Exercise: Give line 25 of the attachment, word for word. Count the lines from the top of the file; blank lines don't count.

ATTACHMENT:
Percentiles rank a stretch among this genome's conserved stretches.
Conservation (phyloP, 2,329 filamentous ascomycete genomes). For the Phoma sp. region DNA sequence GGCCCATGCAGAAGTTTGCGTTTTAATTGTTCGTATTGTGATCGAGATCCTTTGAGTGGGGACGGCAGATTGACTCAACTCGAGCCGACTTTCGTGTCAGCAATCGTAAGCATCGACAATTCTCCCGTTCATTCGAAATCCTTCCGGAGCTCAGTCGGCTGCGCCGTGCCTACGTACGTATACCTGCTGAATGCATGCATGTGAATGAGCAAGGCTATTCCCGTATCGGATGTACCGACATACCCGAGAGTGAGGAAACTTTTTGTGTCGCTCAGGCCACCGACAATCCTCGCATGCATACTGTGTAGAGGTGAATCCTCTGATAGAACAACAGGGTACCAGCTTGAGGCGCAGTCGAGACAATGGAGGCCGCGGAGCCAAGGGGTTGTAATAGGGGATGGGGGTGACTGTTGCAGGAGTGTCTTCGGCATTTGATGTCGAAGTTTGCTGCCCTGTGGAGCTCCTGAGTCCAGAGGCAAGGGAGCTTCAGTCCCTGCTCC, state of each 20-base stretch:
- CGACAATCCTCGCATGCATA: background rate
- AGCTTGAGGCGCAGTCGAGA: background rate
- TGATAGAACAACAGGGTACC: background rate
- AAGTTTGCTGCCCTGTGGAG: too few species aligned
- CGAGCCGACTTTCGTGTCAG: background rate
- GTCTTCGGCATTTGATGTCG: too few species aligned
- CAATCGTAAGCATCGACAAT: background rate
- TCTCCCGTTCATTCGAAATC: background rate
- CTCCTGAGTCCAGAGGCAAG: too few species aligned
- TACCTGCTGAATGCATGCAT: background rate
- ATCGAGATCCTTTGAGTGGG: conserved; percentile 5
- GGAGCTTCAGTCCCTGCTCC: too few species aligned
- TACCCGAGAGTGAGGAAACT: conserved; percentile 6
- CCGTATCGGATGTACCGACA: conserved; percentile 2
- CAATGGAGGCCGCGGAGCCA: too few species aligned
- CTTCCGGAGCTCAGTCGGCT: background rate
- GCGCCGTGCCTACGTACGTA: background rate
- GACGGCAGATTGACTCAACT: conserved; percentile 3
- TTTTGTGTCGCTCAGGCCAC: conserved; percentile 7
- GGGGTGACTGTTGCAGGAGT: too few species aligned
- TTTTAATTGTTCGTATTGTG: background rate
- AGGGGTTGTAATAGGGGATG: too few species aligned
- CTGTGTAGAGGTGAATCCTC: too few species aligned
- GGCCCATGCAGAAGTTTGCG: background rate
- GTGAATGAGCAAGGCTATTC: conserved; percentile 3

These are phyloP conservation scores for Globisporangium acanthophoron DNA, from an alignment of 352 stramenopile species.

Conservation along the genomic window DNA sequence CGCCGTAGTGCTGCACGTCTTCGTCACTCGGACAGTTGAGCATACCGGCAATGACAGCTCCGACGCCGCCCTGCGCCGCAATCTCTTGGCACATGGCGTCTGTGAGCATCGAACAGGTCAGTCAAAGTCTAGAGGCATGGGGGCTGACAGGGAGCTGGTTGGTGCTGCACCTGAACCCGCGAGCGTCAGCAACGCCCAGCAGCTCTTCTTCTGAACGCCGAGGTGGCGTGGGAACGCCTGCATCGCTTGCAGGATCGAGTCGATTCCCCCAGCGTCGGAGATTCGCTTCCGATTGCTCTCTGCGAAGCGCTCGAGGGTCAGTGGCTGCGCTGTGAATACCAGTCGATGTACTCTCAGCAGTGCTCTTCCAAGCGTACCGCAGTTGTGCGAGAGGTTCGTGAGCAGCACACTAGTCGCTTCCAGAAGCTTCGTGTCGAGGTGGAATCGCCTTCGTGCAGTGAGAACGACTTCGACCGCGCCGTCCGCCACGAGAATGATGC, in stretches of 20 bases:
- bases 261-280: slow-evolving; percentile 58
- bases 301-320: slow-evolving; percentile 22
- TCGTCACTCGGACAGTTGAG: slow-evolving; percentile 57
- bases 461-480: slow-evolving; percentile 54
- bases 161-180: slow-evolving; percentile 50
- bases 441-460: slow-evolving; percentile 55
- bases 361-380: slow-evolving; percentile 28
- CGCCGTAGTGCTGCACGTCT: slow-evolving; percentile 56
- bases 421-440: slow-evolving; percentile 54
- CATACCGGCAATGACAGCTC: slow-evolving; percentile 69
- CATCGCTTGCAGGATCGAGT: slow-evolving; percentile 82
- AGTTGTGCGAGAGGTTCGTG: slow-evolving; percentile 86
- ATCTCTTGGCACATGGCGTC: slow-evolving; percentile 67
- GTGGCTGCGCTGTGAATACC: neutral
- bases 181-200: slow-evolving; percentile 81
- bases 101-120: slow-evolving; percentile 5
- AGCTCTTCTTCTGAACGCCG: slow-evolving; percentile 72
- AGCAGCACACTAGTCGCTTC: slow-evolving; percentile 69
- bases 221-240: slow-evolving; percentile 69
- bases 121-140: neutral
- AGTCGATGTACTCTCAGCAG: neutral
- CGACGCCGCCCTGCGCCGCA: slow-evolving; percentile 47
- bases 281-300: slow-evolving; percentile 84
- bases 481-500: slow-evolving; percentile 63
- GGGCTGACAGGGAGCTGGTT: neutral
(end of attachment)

- CTGTGTAGAGGTGAATCCTC: too few species aligned